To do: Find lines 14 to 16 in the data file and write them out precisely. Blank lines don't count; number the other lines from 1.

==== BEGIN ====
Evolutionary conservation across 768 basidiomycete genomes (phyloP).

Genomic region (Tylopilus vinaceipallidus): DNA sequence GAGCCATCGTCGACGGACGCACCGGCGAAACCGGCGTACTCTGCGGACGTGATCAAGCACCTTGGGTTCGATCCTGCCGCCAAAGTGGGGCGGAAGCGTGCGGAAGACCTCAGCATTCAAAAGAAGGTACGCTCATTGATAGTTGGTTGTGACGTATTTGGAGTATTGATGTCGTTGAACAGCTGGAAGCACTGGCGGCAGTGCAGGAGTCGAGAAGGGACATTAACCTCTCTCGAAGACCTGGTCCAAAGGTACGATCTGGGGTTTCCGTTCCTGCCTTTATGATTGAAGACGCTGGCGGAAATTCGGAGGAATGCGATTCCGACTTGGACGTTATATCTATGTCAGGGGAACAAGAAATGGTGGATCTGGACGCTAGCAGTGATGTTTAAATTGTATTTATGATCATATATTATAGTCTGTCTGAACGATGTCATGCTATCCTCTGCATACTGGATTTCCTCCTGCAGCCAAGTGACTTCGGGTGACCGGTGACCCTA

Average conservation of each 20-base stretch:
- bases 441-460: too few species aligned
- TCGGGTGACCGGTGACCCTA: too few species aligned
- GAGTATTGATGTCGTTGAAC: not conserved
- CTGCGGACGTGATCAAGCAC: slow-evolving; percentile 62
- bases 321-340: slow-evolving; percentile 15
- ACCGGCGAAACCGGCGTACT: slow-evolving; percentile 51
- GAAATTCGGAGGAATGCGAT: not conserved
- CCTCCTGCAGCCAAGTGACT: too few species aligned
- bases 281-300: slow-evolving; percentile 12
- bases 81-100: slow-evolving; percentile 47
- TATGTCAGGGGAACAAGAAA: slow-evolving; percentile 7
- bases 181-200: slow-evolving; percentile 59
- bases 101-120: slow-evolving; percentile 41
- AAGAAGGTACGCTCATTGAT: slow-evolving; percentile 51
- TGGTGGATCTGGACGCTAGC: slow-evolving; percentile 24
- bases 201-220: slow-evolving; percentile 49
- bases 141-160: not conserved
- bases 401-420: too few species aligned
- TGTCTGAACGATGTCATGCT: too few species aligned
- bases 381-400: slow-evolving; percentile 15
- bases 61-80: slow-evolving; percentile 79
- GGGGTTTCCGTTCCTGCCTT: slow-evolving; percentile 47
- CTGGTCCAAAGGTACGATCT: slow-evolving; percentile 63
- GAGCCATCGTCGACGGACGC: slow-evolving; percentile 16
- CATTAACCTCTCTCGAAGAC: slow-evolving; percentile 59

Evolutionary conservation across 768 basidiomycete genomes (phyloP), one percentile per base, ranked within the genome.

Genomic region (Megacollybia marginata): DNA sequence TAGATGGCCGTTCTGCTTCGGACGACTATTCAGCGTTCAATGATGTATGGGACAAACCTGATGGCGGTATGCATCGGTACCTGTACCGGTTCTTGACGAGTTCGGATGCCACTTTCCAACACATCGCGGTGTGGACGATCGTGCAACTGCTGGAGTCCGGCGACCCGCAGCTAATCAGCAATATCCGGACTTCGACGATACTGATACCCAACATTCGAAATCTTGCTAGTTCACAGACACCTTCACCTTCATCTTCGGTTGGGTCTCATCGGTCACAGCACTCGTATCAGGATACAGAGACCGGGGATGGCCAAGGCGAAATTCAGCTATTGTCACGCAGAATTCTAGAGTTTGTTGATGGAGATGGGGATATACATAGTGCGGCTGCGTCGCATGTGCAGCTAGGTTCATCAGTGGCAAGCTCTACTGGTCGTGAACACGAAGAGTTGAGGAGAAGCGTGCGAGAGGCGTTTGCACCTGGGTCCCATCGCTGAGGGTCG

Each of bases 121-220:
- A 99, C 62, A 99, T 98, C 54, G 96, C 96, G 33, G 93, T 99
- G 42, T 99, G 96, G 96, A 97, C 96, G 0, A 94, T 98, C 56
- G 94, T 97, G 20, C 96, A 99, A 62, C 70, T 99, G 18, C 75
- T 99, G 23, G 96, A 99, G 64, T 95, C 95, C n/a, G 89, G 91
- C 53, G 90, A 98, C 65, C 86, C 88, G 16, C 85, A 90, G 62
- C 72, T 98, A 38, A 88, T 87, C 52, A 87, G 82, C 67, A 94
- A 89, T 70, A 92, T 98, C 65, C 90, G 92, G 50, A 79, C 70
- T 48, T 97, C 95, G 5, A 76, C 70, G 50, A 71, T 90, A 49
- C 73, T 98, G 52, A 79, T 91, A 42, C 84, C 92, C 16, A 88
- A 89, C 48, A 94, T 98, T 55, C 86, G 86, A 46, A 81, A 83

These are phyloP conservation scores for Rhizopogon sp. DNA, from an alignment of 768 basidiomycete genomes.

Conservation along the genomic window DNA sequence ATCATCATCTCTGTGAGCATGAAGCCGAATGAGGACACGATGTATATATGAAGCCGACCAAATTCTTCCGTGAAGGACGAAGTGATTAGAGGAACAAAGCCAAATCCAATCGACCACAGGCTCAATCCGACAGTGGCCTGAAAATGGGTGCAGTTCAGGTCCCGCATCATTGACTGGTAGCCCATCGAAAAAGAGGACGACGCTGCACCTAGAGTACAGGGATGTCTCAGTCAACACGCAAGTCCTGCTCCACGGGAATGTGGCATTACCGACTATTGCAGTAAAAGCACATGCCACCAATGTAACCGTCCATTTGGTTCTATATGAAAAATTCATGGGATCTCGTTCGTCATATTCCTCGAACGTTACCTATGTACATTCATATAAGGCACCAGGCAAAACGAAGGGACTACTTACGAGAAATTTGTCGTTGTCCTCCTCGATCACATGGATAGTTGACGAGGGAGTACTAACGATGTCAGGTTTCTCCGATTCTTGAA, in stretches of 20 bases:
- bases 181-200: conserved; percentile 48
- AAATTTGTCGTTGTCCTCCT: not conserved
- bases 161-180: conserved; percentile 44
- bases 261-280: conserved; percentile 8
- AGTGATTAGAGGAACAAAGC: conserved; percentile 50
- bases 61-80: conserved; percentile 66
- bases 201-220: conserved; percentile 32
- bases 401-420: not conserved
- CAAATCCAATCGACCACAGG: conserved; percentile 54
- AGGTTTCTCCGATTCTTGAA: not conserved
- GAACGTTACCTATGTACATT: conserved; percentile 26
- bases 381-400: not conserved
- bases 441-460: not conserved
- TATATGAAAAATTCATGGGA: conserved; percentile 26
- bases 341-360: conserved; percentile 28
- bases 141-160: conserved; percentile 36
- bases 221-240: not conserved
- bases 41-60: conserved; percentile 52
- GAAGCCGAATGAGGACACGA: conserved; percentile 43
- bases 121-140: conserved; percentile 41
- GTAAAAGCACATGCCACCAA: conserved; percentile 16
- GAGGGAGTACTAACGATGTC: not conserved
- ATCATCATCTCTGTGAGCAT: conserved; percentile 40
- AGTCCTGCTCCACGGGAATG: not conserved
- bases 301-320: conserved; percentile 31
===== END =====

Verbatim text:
- TATGTCAGGGGAACAAGAAA: slow-evolving; percentile 7
- bases 181-200: slow-evolving; percentile 59
- bases 101-120: slow-evolving; percentile 41